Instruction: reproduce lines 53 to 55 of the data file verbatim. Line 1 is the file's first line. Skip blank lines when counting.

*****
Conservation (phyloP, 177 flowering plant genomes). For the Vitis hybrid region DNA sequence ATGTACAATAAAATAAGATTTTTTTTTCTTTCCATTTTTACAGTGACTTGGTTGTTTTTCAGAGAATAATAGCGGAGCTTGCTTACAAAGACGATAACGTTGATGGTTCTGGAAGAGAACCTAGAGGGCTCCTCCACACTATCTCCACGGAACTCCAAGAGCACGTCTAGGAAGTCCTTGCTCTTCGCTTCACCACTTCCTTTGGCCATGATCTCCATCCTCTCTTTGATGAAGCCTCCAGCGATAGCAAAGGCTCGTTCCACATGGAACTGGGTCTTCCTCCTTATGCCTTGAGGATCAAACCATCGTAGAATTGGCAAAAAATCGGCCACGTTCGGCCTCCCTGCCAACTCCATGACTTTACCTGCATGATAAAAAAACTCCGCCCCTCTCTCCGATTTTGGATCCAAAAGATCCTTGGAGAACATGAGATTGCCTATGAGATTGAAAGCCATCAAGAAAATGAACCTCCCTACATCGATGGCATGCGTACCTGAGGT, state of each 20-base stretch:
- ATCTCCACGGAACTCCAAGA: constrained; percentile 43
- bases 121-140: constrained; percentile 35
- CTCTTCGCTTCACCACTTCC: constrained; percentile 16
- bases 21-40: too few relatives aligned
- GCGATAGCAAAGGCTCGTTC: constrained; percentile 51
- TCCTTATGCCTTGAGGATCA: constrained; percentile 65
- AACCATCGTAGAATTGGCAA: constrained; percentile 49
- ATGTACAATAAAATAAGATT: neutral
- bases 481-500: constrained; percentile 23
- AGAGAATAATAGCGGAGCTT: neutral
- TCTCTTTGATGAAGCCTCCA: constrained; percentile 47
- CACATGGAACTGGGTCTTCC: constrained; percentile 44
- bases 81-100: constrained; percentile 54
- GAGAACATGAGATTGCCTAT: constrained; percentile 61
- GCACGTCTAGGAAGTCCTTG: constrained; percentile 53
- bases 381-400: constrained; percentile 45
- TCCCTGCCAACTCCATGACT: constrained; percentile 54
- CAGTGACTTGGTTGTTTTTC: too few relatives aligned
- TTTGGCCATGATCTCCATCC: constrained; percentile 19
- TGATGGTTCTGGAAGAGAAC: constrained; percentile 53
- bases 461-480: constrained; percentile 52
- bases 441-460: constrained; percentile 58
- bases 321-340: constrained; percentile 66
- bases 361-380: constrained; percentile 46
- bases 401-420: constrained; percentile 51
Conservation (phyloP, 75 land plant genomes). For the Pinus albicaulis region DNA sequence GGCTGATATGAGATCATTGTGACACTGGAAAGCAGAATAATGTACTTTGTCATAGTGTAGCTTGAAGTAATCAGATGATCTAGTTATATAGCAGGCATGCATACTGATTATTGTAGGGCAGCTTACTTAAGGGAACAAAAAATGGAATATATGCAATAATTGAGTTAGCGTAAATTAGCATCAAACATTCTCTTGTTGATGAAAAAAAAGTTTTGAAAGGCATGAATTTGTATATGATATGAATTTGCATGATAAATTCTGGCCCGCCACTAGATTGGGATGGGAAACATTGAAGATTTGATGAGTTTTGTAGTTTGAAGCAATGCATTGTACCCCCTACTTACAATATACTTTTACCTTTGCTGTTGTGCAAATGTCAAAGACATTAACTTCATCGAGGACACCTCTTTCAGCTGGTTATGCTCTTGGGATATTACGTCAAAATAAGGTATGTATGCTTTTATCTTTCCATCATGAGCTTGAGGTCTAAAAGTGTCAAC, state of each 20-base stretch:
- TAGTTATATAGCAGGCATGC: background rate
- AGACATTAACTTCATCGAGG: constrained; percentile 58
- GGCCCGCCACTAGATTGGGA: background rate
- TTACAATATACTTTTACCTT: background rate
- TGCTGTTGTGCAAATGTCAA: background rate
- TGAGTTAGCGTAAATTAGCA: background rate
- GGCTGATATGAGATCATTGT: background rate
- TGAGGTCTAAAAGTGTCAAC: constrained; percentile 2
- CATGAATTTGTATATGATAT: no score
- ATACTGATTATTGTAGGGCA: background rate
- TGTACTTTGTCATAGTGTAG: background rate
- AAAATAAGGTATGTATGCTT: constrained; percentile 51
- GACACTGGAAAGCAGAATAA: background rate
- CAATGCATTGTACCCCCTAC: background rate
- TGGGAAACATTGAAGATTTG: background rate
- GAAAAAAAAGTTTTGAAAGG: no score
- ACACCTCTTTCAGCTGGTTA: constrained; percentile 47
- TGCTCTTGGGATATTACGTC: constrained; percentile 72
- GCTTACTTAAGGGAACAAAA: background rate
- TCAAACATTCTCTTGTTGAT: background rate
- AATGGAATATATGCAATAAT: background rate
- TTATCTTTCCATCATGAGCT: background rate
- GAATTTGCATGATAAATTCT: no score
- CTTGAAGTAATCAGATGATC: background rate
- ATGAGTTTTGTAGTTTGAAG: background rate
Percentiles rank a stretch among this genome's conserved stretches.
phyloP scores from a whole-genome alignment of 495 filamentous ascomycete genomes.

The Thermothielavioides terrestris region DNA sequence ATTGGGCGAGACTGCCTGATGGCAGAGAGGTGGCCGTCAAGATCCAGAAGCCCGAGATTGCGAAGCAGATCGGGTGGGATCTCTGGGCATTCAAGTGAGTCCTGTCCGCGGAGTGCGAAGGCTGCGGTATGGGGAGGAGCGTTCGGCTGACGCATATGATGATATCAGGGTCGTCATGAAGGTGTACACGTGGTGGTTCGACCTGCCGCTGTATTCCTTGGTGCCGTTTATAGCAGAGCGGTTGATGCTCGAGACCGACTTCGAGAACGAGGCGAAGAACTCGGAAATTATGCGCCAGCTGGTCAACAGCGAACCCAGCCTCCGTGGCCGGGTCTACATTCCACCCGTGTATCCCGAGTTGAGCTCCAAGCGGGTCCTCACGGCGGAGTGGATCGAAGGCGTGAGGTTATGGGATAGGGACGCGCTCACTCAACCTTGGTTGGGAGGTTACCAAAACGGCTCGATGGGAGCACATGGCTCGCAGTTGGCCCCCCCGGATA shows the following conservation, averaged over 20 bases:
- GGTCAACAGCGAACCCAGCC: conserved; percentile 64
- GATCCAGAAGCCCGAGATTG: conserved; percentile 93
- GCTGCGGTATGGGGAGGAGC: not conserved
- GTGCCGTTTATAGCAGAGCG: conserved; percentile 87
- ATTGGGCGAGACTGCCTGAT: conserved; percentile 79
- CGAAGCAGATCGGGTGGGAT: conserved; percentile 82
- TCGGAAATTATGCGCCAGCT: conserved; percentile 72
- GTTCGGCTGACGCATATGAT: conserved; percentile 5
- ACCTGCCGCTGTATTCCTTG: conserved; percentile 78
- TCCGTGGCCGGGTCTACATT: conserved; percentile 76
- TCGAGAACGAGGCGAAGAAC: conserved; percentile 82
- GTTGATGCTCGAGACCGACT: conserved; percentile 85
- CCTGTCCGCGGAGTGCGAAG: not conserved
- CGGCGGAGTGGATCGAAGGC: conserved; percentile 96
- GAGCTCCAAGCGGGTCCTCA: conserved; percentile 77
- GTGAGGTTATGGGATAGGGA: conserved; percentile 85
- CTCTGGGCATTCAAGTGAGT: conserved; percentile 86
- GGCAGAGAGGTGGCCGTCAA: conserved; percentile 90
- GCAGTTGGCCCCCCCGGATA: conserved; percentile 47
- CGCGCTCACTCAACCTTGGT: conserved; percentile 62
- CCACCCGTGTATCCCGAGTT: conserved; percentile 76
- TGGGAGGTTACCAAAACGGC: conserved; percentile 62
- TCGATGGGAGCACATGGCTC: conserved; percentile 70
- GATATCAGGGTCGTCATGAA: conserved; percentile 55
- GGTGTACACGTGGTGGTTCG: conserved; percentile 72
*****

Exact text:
Percentiles rank a stretch among this genome's conserved stretches.
phyloP scores from a whole-genome alignment of 495 filamentous ascomycete genomes.

The Thermothielavioides terrestris region DNA sequence ATTGGGCGAGACTGCCTGATGGCAGAGAGGTGGCCGTCAAGATCCAGAAGCCCGAGATTGCGAAGCAGATCGGGTGGGATCTCTGGGCATTCAAGTGAGTCCTGTCCGCGGAGTGCGAAGGCTGCGGTATGGGGAGGAGCGTTCGGCTGACGCATATGATGATATCAGGGTCGTCATGAAGGTGTACACGTGGTGGTTCGACCTGCCGCTGTATTCCTTGGTGCCGTTTATAGCAGAGCGGTTGATGCTCGAGACCGACTTCGAGAACGAGGCGAAGAACTCGGAAATTATGCGCCAGCTGGTCAACAGCGAACCCAGCCTCCGTGGCCGGGTCTACATTCCACCCGTGTATCCCGAGTTGAGCTCCAAGCGGGTCCTCACGGCGGAGTGGATCGAAGGCGTGAGGTTATGGGATAGGGACGCGCTCACTCAACCTTGGTTGGGAGGTTACCAAAACGGCTCGATGGGAGCACATGGCTCGCAGTTGGCCCCCCCGGATA shows the following conservation, averaged over 20 bases: